What do we do with the other half of the group during the lunch?
Knowing that a big draw for our attendees is continuing education credits, we enlisted the program committee to come up with two sessions of universal appeal in the industry to be offered back to back. They willingly complied and convinced two of our hardworking presenters to not only offer these popular sessions back to back, but also to skip lunch and the accompanying entertainment.
Would it work?
We had no way of knowing and spent hours of debate on that topic. The only conclusion we could reach was that it had to work.
The buy- in from our committee, the hotel staff, the performers came eventually, but it took many conversations and some compromises to make everyone pull together. Surprisingly, one of the biggest issues we faced was how to divide the group. After much discussion, we decided splitting the group alphabetically was the fairest way to do it, but we agonized over the decision. Could we separate friends and colleagues who always sit together? Was it fair to ask people to eat at different times than they were used to? How could we control access to the lunches? What if they didn’t leave the room as instructed? What if a riot ensued and an angry mob of attendees overpowered our staff? Our team had many long conversations on these very topics, and we tried to address every possible scenario.
On the day of the first luncheon, we all nervously crossed our fingers and exchanged pep talks. All the prep work had been done – it was up to the attendees now to embrace the change. I positioned myself in the ballroom to help with the seating and assess the situation from the front lines. I saw more hotel staff than I had ever seen assembled in one place, banquet staff, sales managers, convention service managers, audio visual technicians, front desk personnel; anyone who could be spared from other areas of the hotel. It was gratifying to see that the success of this venture was as important to the hotel as it was to our association.
As Group A filed into the room and quickly took their seats, it appeared that many of them were invested in the success of the event as well. They ate quickly and the hotel staff efficiently cleared plates as soon as they were empty. Helen Thomas was a bit controversial (as expected), but a big hit and her book signing helped to quickly clear the room as soon as her talk ended. While Group A filed out of one set of doors and upstairs to dessert and the signing, Group B was already waiting outside of the room, but they stood patiently for the 15-20 minutes it took for the room to be refreshed and prepared for the second seating. The lunch proceeded smoothly and ended in time for the afternoon sessions to begin. Our “rogue” experiment was a success with a few mishaps too minor to mention. Our team, attendees and the hotel staff were all experienced veterans for the second day and the Capitol Steps dual performance was even smoother. Of course by the following year we had graduated to a new larger hotel that accommodated all attendees for all meals so no new traditions were born.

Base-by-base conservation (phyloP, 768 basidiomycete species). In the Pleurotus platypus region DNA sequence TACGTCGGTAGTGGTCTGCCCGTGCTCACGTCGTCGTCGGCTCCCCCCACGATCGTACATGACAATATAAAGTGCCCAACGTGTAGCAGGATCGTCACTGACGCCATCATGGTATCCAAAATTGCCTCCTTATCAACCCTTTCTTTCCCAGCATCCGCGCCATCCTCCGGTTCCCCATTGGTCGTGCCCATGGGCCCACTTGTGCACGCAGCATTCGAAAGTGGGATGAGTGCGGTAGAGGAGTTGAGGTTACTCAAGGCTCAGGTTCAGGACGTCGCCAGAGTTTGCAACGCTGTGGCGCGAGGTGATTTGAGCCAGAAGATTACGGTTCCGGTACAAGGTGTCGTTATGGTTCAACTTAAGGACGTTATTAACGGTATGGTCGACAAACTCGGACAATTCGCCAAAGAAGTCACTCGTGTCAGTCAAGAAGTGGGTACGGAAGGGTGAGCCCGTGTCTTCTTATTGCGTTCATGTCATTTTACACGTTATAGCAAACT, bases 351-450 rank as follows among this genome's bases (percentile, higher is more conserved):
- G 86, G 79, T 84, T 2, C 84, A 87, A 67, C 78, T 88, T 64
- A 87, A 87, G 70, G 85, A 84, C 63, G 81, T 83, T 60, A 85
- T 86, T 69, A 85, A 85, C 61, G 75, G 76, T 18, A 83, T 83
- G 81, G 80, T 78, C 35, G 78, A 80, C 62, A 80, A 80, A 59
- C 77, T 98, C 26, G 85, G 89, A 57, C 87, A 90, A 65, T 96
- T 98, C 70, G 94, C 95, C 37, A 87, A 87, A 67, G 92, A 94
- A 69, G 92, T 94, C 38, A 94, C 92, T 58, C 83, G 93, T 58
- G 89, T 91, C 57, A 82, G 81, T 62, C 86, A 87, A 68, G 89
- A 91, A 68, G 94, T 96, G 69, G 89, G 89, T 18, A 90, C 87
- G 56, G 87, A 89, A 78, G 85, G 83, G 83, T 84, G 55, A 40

A few years later in a new job, I tried going rogue again in planning an awards dinner for my association’s annual meeting. My partner-in- crime and, in truth, the instigator was the meeting’s committee chair who was anxious to shake things up since the meeting was being held in her hometown. We conspired to shake up the stale, traditional dinner that featured a bagpiper procession; a three-tiered white-clothed head table adorned with white-tie clad VIPs and a bland menu of green salad, red meat and white potatoes. In a nod to the Southern California locale we planned a banquet hall decorated with multi-colored tablecloths adorned with piñata centerpieces and encouraged semi-formal dress. We added a reception featuring strolling mariachis and free-flowing margaritas and for the dinner menu we settled on fajitas. Giddy with excitement over our plans, we counted down the days to the big event.
In the weeks leading up to the meeting I heard random grumbling from the old guard, but did not think much of it until I was summoned to our Executive Director’s office. He somberly closed the door and told me it was time to address the rumors. He had gotten a few phone calls and emails that suggested I was scheming to deprive the membership of their annual steak dinner and replace it with cheap Tex-Mex food. He demanded answers. I explained our plans, got him on board and we made the executive decision to “leak” the menu. I called one of our most vocal members who happened to be a friend and a foodie to boot. He, of course, had heard about the dinner plans and asked if it was true. Yes, I revealed, the planned menu included fajitas, but they were fajitas made with filet mignon and lobster tails. We discussed the presentation and the room décor and, delighted, he was off and running to reassure the disgruntled masses.
The awards dinner, after all was said and done, required some compromise. We added the stark-white three-tiered head table back into the ballroom, but the rest of the tables sported a colorful array of linens. Mariachis entertained the group at the boisterous reception, but were hushed by the somber bagpipe procession into dinner. The guests sported a variety of party wear with jackets, ties and brightly colored sun dresses mingling with white jackets, bow ties and sequined gowns. The evening seemed to please most of the attendees.
It’s hard to say if our efforts really shook things up or resulted in any permanent change and I moved on shortly after the event. I can’t say if this was truly a trail-blazing moment in my career, but it was an interesting experience and a good opportunity to practice the fine arts of negotiation and compromise.
Perhaps my truly rogue moments are still to come.
About the Author:
Trish Rafferty, CMP is the Senior Meeting Manager with Meetings in Medicine in NYC.